The risk-increasing effect of urbanicity on the occurrence of psychotic disorder was greater in those with higher levels of familial liability for psychosis, independent of familial liability for other psychiatric morbidity. Between 60% and 70% of the psychosis outcome in probands exposed to both familial liability and urbanicity was attributable to the synergistic action of these two factors.
Can Differential Misclassification Explain the Findings?
As psychotic illness in the probands was more common in urban areas, a bias leading to a spurious increase in family history in urban areas could have been introduced if probands with psychotic illness were more likely to report similar symptoms in their relatives than were probands without psychotic illness. However, the association between psychosis outcomes in the relatives and urbanicity remained unchanged when the probands with psychotic disorder were excluded from the analysis. A bias leading to a spurious interaction between family history and urbanicity could have been introduced if 1) probands with psychotic illness in urban areas were more likely to report similar symptoms in their relatives than were probands with psychotic illness in nonurban areas and 2) the same mechanism of differential reporting did not operate in probands without psychotic illness. This is highly implausible. Bias could also have been introduced by differential rating of psychosis due to incomplete clinical reinterview rates at baseline. However, excluding the individuals who were eligible for clinical reinterview but who had not been contacted, thus leaving only those who had been rated by clinicians, did not affect the results. Another potential source of bias is that lifetime rates of psychotic disorder were examined in relation to current urban residence. Thus, one explanation for the findings is that symptomatic probands, or their symptomatic parents, could have "drifted" to urban areas. However, in a previous study in the Netherlands we found a high degree of lifetime stability of urban exposure in the probands (5). In another study the association between urbanicity and psychosis in the probands was not reduced after adjustment for psychosis in the parents (27).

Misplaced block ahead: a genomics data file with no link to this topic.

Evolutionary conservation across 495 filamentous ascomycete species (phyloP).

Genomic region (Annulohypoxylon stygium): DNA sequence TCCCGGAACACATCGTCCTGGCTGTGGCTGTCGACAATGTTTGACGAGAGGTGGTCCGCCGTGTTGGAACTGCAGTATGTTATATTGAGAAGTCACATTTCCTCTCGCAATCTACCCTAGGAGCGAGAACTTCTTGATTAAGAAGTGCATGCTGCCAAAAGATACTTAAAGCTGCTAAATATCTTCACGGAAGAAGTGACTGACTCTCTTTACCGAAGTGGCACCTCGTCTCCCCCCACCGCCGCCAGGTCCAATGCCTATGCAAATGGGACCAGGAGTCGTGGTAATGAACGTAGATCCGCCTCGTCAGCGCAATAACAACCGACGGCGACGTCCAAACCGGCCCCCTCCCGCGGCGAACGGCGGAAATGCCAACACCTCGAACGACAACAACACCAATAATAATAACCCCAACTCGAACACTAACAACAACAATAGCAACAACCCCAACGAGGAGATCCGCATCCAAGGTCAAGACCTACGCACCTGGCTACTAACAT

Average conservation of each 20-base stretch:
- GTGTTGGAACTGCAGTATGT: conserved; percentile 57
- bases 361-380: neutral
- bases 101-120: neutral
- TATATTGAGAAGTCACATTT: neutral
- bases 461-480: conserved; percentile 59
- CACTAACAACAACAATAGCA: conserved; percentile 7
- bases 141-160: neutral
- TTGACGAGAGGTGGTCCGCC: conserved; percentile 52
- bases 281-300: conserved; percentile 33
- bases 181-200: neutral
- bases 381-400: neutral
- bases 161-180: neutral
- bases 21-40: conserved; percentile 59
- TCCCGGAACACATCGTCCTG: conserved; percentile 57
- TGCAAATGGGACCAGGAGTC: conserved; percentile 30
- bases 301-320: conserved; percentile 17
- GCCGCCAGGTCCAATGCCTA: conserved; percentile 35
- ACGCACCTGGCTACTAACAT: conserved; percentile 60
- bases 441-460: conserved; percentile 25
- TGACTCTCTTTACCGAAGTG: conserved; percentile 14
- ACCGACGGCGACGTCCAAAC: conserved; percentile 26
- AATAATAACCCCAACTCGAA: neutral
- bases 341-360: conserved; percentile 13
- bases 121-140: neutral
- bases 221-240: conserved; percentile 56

Can Nondifferential Misclassification Explain the Findings?
Our rating of family history is subject to misclassification. However, reports of family history of psychotic disorders are more reliable than those of family history of other psychiatric conditions (28). Furthermore, the validity is suggested by several observations. First, the overall prevalence of a family history of treated delusions and hallucinations was 3.6%, which is very similar to the prevalence of psychotic symptoms associated with treatment seeking in the probands (the prevalence of a CIDI psychotic symptom rating of 5 was 3.8%). Second, the validity of the family history rating was suggested by 1) the strong association with psychiatric treatment and 2) the strong association with suicide. Discriminant validity was suggested by the fact that a family history of psychosis predicted psychosis in the probands independent of a family history of treatment for any psychiatric disorder but did not predict any DSM-III-R disorder independent of a family history of treatment for any psychiatric disorder. Third, our ratings of family history considered much broader phenomena than the DSM-III-R diagnosis of schizophrenia. However, we consider the broader definition of psychosis an advantage rather than a disadvantage, given the fact that genetic liability for schizophrenia is also expressed in milder "schizotypic" phenotypes; thus, our broader measure is likely to produce fewer false negative results than a family history of stringently defined psychotic disorder (29).